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This picture shows the surface of Titan. Dark areas are covered with dunes. Lighter areas seem to be highlands. It is hard to see the surface of Titan because the moon has a thick atmosphere.
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Image courtesy of NASA/JPL/University of Arizona.

The Surface of Titan

Saturn's moon Titan has a thick atmosphere. That makes it hard to study the surface of Titan. However, starting in 2004, the Cassini spacecraft and Huygens lander gathered lots of new data about Titan's surface. We are still learning about Titan, but we now know a lot more than we used to.

The surface of Titan is very, very cold: around -180 C (-355 F). At those temperatures methane (also called "natural gas" - like the stuff that your home's furnace or oven might burn) turns into a liquid. Scientists have found lakes of methane and other similar chemicals (called hydrocarbons) on Titan. Those lakes are the first stable bodies of surface liquid found off Earth! The lakes are mostly near Titan's poles. Scientists have also seen patterns that might be made by rivers and streams of methane. There might also be geysers or "volcanoes" on Titan that shoot a mixture of ammonia and water into the air.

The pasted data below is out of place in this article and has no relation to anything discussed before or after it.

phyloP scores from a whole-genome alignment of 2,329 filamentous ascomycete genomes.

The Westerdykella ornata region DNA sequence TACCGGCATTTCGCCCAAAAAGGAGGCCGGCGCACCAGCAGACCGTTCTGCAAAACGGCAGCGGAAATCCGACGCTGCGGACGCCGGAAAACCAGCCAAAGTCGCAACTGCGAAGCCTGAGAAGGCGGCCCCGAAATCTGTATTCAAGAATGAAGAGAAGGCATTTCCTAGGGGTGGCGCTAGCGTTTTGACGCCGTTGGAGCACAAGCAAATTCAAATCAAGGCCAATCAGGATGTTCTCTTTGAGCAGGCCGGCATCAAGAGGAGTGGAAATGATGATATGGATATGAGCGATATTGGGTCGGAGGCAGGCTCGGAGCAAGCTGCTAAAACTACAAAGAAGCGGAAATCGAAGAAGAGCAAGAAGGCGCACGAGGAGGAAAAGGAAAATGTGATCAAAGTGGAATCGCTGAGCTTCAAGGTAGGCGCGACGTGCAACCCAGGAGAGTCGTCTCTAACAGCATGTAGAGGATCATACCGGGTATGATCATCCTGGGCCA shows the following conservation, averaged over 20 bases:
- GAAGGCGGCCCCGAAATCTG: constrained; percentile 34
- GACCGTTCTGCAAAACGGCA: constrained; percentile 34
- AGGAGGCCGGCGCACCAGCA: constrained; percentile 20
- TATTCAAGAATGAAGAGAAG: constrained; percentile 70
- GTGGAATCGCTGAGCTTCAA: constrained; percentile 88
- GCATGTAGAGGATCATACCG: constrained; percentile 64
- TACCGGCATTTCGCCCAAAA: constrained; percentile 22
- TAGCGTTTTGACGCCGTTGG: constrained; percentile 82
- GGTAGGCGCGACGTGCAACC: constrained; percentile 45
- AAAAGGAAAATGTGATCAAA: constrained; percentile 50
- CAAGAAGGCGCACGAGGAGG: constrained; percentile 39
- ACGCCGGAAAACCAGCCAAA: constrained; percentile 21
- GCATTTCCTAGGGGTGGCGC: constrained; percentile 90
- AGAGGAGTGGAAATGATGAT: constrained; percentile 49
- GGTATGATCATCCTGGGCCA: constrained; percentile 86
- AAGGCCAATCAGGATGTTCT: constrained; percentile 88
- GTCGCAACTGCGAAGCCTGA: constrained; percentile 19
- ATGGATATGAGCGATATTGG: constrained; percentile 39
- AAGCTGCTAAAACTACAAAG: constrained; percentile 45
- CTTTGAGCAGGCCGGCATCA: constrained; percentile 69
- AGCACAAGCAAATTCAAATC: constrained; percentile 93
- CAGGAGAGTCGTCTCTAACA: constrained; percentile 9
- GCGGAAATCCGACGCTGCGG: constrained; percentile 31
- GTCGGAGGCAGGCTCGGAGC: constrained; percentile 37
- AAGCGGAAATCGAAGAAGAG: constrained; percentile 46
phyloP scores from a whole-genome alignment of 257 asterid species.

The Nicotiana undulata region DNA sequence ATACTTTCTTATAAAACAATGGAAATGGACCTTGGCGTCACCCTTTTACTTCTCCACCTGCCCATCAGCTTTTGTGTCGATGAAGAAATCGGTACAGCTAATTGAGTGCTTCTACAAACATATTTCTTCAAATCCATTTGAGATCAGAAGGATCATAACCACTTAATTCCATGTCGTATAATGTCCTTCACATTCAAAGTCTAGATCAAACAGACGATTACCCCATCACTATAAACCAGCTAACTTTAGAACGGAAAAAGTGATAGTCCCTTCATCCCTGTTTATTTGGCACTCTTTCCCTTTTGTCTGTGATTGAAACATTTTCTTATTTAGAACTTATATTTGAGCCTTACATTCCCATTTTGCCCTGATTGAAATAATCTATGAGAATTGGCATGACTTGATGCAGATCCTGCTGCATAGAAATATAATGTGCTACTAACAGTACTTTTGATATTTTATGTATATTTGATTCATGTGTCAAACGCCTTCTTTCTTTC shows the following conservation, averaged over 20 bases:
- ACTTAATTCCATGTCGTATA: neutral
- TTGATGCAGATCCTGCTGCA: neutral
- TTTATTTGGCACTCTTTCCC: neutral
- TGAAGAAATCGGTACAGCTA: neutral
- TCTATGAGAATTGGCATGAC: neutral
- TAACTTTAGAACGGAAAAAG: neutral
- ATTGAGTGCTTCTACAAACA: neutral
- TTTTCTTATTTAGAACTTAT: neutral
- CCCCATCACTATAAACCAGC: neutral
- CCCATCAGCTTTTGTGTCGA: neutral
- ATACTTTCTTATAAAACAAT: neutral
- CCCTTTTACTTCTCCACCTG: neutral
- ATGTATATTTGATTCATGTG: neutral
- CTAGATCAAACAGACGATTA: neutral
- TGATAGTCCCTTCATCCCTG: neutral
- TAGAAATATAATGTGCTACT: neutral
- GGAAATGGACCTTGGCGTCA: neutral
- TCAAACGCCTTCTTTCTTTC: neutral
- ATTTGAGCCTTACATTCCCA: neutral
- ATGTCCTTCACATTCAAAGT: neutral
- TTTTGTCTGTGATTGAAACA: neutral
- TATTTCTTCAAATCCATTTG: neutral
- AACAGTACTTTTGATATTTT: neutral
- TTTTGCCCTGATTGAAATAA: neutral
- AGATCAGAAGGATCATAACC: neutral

A lot of Titan is covered by dunes. Those areas look dark when seen from space. Some dunes are 330 meters (over 1,000 feet) high! The dunes are mostly near Titan's equator. There are also hilly areas and even some mountains on Titan. The tallest peaks are about 1 km (3,281 feet) tall. There are also a few impact craters on Titan, but not very many. Most meteors burn up in Titan's thick atmosphere before they hit the ground.

The Huygens probe landed on Titan in January 2005. It sent back the first close-up pictures of Titan's surface. It took pictures from the air while it floated down on a parachute. It also took pictures on the ground.

Last modified January 30, 2009 by Randy Russell.

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Windows to the Universe, a project of the National Earth Science Teachers Association, is sponsored in part by the National Science Foundation and NASA, our Founding Partners (the American Geophysical Union and American Geosciences Institute) as well as through Institutional, Contributing, and Affiliate Partners, individual memberships and generous donors. Thank you for your support! NASA AGU AGI NSF